Wednesday, May 16, 2012

Lead Free Brass: Why It Matters

Due to legal changes and corporate responsibility, many companies have moved over to using lead free brass for their pipes, fittings, and other products for use in the household. This is a step that many observers see as long overdue. Unfortunately, it's only relatively recently that experts have understood the negative impacts leaded content can have on people and the environment. This toxic metal was an important component of paint and gasoline for a long time. Nearly anything built before 1978 is resplendent with paint filled with the metal. Today, we know a bit more. Here is why many companies are making changes.


Children and adults can both be subject to the harmful effects of toxic metal. This is one of the primary reasons behind a large-scale shift towards safer products, such as lead free brass. Children are in danger from household products because it is often their first instinct to put an object in their mouth. It should also be noted that their bodies have a tendency to absorb harmful chemicals much faster than adult bodies and they experience increased sensitivity to the effects. That's not the say the coast is clear for adults, who might be exposed to dust from repair work, contaminated water, and other means of consumption.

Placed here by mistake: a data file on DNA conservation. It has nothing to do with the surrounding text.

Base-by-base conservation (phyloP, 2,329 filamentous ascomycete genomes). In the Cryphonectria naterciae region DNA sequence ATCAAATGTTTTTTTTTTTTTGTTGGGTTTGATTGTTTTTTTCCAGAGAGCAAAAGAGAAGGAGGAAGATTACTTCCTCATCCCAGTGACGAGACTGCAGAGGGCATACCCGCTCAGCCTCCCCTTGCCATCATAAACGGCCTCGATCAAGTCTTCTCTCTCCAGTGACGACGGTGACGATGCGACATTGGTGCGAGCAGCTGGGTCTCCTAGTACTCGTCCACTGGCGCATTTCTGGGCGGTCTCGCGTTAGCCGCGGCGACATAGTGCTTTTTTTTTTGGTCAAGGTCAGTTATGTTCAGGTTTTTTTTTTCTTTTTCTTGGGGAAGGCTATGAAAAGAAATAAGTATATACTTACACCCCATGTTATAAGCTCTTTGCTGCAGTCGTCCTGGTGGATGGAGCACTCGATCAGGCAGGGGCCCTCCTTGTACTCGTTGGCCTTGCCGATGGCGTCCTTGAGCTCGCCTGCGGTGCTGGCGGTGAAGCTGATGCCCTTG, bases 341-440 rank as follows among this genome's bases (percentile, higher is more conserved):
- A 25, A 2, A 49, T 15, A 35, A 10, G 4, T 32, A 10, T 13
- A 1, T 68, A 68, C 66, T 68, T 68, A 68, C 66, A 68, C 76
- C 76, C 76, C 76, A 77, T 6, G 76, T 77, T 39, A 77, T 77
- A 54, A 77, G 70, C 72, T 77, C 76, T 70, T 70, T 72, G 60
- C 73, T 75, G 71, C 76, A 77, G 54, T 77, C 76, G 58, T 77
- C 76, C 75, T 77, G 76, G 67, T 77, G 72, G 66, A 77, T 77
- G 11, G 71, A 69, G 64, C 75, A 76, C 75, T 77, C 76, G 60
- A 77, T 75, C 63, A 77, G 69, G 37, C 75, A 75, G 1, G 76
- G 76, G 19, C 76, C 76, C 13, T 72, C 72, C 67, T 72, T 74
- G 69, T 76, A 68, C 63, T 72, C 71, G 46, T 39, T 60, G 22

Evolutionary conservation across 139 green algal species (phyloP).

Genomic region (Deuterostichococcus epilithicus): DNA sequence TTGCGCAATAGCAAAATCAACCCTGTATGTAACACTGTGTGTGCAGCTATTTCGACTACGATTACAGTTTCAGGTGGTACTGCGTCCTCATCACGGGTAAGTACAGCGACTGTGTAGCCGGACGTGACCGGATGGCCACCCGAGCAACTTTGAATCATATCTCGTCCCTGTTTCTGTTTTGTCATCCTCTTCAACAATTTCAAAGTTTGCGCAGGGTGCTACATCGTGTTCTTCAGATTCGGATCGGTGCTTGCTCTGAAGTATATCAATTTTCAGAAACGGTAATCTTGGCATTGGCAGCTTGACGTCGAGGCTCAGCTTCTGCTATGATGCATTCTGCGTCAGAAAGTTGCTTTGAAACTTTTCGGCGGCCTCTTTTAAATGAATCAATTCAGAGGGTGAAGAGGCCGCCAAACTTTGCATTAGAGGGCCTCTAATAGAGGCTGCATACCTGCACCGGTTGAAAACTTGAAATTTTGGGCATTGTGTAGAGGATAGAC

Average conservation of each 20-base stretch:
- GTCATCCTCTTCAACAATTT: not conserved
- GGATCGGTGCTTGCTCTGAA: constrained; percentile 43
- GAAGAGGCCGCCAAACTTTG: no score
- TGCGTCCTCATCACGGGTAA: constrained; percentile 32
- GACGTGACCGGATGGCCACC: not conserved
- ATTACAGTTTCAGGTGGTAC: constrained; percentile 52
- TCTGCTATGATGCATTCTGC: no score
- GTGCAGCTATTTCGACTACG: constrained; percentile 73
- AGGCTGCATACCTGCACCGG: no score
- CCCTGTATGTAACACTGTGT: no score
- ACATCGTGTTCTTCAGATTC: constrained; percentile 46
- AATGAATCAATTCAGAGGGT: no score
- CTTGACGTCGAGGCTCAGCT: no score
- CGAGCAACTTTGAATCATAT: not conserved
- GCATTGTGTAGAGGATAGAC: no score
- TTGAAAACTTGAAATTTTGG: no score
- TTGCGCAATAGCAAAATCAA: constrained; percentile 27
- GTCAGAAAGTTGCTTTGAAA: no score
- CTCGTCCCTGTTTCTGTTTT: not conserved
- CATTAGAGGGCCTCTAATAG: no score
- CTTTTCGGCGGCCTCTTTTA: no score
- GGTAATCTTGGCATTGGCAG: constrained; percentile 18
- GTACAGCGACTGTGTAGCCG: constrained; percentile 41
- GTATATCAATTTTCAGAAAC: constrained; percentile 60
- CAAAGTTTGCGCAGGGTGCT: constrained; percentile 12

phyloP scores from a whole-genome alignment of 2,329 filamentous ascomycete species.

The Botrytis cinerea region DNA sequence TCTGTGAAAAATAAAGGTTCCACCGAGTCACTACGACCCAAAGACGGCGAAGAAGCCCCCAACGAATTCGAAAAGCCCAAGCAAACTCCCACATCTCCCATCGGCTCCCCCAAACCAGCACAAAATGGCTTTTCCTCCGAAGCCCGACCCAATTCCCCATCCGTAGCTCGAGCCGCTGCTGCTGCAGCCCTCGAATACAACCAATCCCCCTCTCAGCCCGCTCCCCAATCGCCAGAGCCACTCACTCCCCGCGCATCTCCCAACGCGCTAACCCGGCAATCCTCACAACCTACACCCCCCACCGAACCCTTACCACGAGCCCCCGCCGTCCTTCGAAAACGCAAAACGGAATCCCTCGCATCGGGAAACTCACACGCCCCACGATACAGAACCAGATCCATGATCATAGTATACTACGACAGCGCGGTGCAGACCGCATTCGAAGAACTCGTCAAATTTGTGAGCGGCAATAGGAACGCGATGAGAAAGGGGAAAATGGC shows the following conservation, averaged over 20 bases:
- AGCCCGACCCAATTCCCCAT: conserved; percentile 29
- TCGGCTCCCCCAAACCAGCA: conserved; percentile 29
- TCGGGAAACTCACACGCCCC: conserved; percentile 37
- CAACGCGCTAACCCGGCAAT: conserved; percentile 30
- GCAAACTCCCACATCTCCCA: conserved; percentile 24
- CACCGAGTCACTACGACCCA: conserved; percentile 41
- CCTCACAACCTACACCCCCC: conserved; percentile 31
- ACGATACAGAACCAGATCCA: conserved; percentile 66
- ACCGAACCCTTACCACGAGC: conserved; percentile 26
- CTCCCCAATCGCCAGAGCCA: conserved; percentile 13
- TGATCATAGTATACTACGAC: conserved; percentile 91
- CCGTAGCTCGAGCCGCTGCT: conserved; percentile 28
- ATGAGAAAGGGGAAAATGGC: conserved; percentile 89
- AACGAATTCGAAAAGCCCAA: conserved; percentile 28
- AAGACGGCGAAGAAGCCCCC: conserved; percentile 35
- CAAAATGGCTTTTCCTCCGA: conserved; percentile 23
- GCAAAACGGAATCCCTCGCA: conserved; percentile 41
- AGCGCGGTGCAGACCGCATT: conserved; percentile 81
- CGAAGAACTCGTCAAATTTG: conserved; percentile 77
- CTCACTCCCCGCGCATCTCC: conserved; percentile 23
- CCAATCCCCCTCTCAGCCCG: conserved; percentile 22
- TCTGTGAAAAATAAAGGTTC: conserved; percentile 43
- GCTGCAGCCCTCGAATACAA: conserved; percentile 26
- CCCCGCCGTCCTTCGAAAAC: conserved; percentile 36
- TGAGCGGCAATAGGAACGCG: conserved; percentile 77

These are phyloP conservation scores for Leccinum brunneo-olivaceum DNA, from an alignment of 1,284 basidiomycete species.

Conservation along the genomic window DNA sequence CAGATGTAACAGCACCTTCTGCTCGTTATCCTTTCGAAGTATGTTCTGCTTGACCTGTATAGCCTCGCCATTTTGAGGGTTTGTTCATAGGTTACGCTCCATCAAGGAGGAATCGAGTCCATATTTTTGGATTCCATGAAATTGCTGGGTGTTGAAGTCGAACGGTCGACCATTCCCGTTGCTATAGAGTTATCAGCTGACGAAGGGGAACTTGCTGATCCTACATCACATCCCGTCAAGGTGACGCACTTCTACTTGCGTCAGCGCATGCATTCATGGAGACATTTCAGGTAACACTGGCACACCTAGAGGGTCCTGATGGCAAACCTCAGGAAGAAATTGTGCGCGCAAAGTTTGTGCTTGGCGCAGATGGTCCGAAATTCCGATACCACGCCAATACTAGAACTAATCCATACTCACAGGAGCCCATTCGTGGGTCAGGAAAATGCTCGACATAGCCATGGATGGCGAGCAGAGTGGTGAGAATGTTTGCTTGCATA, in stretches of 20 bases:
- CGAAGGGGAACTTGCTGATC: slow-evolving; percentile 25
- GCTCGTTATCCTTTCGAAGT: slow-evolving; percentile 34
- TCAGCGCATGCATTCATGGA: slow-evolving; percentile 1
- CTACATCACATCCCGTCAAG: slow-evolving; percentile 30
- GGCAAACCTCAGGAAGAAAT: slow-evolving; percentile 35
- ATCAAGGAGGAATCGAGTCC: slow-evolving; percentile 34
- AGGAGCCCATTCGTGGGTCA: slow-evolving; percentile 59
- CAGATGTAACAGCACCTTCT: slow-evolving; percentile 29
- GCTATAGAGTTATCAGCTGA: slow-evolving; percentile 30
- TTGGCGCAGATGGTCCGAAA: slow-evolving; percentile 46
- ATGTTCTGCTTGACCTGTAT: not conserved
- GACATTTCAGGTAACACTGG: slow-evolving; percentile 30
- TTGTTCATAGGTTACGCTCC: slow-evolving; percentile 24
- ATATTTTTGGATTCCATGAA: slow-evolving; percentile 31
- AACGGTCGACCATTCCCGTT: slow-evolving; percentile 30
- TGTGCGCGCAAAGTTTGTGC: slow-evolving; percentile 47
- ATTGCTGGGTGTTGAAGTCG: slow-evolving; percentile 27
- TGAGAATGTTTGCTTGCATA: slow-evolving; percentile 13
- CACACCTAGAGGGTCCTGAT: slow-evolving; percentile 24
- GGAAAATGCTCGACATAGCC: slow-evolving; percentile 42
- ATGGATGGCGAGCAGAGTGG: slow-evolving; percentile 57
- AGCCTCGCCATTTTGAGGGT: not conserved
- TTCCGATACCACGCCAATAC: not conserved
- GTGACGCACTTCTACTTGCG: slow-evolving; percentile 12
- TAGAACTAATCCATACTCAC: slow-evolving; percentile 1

Reducing Risk

If you're concerned about your own exposure or that of your family, there are things you can do to reduce the risk you face on a daily basis. One change you can make is purchasing only lead free brass when it comes to those types of fittings, pipes, and even decorative materials. Experts also advise using only cold water when it comes to drinking or preparing food. Make sure you take the time to clean your faucet screens from time to time. Endeavor to keep your home clean of dust and make sure any paint you use around the home is certified as having no leaded content.


If you aren't convinced that precautions like lead free brass are worth all of the trouble, you should make yourself aware of the problems that can come along with high level exposure. Don't kid yourself about the kind of exposure it takes to qualify as "high level", either, because it isn't always a lot. Children have been known to suffer from brain and nervous system damage, learning disabilities, hearing problems, and more. Adults have been known to have issues with their hearing and vision, reproductive difficulties, joint and muscle pain, and many other symptoms of toxic exposure.

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